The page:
• The New Testament in Modern Speech, by Dr. R. F. Weymouth: Eternal: Greek: "aeonion," i.e., "of the ages." Etymologically this adjective, like others similarly formed, does not signify "during," but "belonging to" the aeons or ages.
  • The Interpreter's Dictionary of the Bible (vol. IV, p. 643): Time: The O.T. and the N.T are not acquainted with the conception of eternity as timelessness. The O.T. has not developed a special term for "eternity." The word aion originally meant "vital force," "life;" then "age," "lifetime." It is, however, also used generally of a (limited or unlimited) long space of time. The use of the word aion is determined very much by the O.T. and the LXX. Aion means "long distant uninterrupted time" in the past (Luke 1:10), as well as in the future (John 4:14).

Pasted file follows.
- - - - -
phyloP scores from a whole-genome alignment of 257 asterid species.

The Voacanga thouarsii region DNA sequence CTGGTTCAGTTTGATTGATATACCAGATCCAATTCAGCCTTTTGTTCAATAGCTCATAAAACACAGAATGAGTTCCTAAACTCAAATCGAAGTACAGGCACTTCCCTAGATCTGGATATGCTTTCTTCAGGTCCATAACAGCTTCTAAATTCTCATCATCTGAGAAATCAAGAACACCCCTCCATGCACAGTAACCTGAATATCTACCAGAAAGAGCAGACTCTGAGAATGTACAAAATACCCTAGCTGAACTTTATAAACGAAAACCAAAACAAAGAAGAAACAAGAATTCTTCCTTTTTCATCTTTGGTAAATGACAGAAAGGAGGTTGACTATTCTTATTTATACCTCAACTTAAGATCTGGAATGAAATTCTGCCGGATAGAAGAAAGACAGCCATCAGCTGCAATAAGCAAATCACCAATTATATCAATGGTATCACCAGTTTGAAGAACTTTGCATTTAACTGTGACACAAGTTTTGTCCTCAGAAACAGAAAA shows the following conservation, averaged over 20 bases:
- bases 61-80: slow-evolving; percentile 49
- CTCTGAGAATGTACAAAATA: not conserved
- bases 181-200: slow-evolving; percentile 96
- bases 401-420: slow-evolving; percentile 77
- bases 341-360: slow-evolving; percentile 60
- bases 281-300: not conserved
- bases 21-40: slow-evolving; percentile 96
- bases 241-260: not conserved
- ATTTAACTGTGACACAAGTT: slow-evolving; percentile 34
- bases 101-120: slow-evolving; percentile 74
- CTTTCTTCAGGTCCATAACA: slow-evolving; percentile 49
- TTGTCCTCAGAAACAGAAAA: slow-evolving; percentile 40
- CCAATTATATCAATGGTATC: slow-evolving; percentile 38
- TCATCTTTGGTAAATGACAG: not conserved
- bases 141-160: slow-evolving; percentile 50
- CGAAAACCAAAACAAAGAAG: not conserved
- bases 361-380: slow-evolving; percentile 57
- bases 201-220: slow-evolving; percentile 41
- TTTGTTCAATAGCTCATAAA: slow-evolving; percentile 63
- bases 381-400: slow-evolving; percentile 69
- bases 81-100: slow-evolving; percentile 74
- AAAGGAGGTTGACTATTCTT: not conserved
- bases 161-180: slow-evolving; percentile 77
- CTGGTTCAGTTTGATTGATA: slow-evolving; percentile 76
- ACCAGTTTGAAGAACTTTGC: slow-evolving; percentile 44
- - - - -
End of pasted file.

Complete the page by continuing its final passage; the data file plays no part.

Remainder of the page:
• Ellicott's Commentary on the Whole Bible (Matt. 25:46): Everlasting punishment-life eternal. The two adjectives represent the same Greek word, aionios-it must be admitted (1) that the Greek word which is rendered "eternal" does not, in itself, involve endlessness, but rather, duration, whether through an age or succession of ages, and that it is therefore applied in the N.T. to periods of time that have had both a beginning and ending (Rom. 16:25), where the Greek is "from aeonian times;" our version giving "since the world began." (Comp. 2 Tim. 1:9; Tit. 1:3) -strictly speaking, therefore, the word, as such, apart from its association with any qualifying substantive, implies a vast undefined duration, rather than one in the full sense of the word "infinite."
  • Triglot Dictionary of Representative Words in Hebrew, Greek and English [this dictionary lists the words in this order: English, Greek, Hebrew] (p. 122): Eternal (see age-lasting). (p. 6): English: age-lasting; Greek, aionios; Hebrew, le-olam.